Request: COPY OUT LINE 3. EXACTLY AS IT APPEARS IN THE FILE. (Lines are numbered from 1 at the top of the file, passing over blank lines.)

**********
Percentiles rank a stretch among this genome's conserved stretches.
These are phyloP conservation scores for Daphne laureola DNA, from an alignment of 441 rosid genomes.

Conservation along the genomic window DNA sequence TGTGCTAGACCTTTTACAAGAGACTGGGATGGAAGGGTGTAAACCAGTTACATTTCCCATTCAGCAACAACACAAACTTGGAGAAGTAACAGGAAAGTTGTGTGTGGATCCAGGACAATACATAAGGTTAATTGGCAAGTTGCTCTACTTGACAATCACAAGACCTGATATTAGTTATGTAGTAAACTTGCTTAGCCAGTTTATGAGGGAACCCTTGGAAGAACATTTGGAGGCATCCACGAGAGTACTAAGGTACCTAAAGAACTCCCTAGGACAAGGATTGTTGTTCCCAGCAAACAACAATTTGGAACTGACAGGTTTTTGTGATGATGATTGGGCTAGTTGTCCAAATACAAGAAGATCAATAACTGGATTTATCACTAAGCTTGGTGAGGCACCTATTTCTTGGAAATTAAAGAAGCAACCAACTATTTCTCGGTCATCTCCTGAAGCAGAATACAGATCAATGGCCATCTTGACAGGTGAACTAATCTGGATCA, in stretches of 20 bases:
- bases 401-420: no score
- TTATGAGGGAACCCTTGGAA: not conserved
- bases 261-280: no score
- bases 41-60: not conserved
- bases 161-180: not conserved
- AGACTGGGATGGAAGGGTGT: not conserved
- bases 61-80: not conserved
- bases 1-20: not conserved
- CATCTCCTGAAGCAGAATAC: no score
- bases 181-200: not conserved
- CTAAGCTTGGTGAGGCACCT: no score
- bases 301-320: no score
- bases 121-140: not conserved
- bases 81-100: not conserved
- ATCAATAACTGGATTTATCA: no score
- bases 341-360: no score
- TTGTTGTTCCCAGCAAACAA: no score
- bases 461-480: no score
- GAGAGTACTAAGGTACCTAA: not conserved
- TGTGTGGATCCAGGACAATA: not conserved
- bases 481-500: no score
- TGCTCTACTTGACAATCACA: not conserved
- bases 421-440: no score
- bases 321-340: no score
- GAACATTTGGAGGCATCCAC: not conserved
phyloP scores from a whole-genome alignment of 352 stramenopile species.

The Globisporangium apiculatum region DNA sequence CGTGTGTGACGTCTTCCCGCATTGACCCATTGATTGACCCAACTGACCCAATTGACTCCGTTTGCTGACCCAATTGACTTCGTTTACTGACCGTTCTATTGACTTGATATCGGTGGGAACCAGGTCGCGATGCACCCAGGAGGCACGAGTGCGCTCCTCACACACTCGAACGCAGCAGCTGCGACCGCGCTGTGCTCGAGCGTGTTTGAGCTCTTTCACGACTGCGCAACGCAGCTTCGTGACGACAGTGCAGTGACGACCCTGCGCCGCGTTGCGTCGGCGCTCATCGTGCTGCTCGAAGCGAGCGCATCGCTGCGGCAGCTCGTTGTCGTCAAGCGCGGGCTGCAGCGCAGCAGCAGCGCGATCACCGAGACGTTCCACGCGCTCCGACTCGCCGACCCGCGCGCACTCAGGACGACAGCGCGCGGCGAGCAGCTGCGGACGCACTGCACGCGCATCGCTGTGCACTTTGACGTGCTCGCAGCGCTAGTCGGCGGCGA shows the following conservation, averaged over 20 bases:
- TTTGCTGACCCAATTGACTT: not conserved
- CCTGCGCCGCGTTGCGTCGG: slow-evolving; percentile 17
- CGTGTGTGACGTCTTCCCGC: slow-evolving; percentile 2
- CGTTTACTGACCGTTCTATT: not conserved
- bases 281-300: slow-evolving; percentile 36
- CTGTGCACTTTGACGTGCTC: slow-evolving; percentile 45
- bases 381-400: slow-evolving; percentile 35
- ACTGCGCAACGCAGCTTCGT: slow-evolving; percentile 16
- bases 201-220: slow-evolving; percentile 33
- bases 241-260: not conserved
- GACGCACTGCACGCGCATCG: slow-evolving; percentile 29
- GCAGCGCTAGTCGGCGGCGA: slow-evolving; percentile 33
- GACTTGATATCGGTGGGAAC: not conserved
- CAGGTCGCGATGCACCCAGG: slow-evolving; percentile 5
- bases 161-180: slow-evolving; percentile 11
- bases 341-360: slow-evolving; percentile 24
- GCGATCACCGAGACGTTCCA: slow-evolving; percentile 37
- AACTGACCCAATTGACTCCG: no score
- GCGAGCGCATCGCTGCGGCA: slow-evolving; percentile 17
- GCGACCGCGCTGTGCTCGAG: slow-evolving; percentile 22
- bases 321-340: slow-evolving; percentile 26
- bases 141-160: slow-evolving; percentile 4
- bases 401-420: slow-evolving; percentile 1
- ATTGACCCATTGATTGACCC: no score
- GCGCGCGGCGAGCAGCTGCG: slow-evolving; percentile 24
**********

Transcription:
Conservation along the genomic window DNA sequence TGTGCTAGACCTTTTACAAGAGACTGGGATGGAAGGGTGTAAACCAGTTACATTTCCCATTCAGCAACAACACAAACTTGGAGAAGTAACAGGAAAGTTGTGTGTGGATCCAGGACAATACATAAGGTTAATTGGCAAGTTGCTCTACTTGACAATCACAAGACCTGATATTAGTTATGTAGTAAACTTGCTTAGCCAGTTTATGAGGGAACCCTTGGAAGAACATTTGGAGGCATCCACGAGAGTACTAAGGTACCTAAAGAACTCCCTAGGACAAGGATTGTTGTTCCCAGCAAACAACAATTTGGAACTGACAGGTTTTTGTGATGATGATTGGGCTAGTTGTCCAAATACAAGAAGATCAATAACTGGATTTATCACTAAGCTTGGTGAGGCACCTATTTCTTGGAAATTAAAGAAGCAACCAACTATTTCTCGGTCATCTCCTGAAGCAGAATACAGATCAATGGCCATCTTGACAGGTGAACTAATCTGGATCA, in stretches of 20 bases: